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Edition 1 - Article 2

Why infrastructure debt is flying high

After years in the background, infrastructure debt has found itself in the spotlight thanks to a solid track record and evolving opportunities.

In Australia, the official cash rate is at historic lows, and further falls are likely. The Bank of England has set rates not much above 300-year lows. The Federal Reserve has cut rates twice in the second half of 2019. The Bank of Japan’s 10-year government bond yield has been negative most of the year.

In 2019, it’s tough for investors to find both yield and security.

Enter higher yielding infrastructure debt, an asset class that while not quite embryonic, is just an adolescent among investments, thus less understood.

Mezzanine or subordinated infrastructure debt sits between senior debt and equity in the capital structure. As a result, it tends to command a higher yield than senior debt and the stable nature of infrastructure assets means default rates are generally low1.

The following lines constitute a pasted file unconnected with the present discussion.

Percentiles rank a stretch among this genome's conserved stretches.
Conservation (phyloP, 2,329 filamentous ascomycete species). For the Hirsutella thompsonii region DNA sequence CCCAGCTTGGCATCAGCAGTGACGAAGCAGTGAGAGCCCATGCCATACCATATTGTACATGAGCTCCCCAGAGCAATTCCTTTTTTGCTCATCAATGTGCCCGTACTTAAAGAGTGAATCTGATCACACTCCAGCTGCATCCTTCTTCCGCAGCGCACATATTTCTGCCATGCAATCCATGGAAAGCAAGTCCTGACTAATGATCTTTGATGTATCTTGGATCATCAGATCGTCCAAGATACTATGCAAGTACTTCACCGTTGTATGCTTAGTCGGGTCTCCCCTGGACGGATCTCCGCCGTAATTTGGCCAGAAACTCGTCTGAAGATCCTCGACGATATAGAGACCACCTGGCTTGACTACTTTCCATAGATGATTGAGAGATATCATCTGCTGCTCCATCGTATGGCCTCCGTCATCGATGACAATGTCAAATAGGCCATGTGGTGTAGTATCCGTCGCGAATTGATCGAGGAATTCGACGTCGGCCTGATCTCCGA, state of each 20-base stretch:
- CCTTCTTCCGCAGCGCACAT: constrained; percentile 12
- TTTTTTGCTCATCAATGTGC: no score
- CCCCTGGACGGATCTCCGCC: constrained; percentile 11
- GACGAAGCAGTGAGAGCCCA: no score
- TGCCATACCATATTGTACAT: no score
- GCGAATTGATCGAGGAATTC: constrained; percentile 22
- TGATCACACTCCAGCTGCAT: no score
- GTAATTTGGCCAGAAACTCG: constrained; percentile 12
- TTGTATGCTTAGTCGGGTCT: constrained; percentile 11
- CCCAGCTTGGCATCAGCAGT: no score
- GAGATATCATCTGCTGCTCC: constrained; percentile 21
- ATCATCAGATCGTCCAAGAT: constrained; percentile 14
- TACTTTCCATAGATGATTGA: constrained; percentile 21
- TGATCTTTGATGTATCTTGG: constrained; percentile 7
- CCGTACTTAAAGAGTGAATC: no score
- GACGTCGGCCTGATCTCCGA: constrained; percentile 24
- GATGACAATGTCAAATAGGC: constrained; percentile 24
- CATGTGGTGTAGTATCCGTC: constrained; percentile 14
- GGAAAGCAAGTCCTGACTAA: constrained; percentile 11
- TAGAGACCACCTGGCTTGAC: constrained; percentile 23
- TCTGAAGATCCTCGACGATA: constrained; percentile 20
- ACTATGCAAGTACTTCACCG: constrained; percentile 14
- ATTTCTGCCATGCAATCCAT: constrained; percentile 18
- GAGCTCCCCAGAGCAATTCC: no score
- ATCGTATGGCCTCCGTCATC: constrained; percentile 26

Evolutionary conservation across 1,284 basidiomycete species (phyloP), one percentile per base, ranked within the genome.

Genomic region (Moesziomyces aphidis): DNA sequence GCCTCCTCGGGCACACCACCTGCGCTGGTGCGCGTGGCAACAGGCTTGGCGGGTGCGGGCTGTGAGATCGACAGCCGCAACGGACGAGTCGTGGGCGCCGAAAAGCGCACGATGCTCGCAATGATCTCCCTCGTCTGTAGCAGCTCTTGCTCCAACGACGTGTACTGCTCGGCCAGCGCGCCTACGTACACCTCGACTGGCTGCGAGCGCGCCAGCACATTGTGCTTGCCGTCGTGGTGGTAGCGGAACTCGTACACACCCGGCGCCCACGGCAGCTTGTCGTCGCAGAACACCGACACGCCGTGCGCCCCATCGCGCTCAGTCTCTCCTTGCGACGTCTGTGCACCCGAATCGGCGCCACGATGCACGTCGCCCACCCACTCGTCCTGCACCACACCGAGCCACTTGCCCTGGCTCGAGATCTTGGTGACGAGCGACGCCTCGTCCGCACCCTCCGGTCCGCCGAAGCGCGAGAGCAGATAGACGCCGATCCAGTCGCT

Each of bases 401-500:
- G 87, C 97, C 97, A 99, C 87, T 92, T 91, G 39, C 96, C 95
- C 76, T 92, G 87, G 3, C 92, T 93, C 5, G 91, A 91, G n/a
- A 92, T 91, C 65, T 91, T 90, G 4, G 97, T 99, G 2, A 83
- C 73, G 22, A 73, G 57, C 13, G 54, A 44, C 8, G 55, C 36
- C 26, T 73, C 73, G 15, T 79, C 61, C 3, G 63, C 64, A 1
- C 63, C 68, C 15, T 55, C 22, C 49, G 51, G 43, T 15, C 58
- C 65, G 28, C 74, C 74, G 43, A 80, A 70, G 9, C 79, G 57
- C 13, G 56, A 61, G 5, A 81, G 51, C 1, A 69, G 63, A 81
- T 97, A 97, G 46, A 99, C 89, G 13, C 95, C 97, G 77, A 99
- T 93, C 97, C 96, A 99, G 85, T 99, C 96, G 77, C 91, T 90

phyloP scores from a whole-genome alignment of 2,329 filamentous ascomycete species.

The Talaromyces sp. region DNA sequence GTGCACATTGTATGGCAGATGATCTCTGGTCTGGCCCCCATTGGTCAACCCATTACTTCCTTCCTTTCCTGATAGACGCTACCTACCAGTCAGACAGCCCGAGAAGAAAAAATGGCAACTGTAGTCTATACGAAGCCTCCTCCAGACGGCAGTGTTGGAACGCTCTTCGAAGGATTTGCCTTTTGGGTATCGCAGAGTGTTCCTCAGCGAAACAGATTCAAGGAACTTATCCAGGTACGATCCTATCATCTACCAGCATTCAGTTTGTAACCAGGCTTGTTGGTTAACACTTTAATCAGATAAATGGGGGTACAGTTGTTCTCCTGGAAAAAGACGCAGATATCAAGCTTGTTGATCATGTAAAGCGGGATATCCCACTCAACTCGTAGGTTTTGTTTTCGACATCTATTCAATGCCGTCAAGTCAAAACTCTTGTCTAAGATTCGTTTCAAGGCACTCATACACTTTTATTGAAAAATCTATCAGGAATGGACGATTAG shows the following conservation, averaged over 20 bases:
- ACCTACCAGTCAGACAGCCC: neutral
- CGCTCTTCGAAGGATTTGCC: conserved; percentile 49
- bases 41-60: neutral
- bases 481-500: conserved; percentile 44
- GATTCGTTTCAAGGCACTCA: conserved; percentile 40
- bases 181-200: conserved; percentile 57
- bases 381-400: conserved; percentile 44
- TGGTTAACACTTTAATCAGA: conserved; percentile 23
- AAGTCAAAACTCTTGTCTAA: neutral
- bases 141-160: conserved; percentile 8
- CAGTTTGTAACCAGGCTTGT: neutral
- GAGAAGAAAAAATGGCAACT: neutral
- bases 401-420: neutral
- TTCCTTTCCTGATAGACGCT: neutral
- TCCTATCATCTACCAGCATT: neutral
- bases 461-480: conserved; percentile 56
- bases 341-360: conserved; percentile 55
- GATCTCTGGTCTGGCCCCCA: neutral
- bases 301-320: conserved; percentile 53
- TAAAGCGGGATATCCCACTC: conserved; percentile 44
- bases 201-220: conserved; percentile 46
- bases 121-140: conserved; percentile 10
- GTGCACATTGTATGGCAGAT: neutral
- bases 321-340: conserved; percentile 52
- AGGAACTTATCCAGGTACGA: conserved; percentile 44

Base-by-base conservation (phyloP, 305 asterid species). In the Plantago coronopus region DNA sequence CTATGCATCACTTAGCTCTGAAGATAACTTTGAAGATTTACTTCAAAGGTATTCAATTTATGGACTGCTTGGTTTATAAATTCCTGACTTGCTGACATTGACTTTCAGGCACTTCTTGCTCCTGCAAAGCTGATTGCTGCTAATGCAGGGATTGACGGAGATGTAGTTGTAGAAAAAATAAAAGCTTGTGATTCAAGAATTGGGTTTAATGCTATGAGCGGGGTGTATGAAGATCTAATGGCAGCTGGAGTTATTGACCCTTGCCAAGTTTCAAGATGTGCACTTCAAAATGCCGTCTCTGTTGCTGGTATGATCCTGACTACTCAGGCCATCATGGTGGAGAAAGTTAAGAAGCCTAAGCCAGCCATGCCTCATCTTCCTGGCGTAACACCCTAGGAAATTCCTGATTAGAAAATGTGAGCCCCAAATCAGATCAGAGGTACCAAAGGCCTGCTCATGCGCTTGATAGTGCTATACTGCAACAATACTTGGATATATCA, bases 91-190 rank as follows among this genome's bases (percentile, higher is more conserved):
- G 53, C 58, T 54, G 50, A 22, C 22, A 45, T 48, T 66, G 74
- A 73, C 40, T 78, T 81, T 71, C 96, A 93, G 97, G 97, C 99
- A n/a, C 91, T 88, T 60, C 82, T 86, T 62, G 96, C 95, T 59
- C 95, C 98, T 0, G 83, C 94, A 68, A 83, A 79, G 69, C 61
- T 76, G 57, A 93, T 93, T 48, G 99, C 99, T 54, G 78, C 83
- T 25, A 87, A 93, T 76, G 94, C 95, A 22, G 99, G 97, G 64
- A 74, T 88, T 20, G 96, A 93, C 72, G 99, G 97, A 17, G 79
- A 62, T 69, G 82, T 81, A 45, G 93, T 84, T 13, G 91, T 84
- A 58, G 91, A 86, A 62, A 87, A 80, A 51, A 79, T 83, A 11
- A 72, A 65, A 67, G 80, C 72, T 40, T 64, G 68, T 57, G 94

It has been around for more than 20 years, albeit less understood than most other assets. It now has a track record – something that hindered it previously – and that record demonstrates good, stable returns. It is also not cyclical, which is crucial for any portfolio.

This year, Infrastructure Investor magazine began publishing a list of the top 10 infrastructure debt managers, reflecting the growth of the asset class. The rankings were based on the amount of direct infrastructure debt investments between January 2013 and August 2018. Of the top five, two were from the United States, two from Europe, and the fifth was AMP Capital from Australia.

While infrastructure debt comes in many forms, finding the perfect combination of secure returns, a visible investment pipeline and a sustainable investment strategy remains at the heart of the market’s challenge”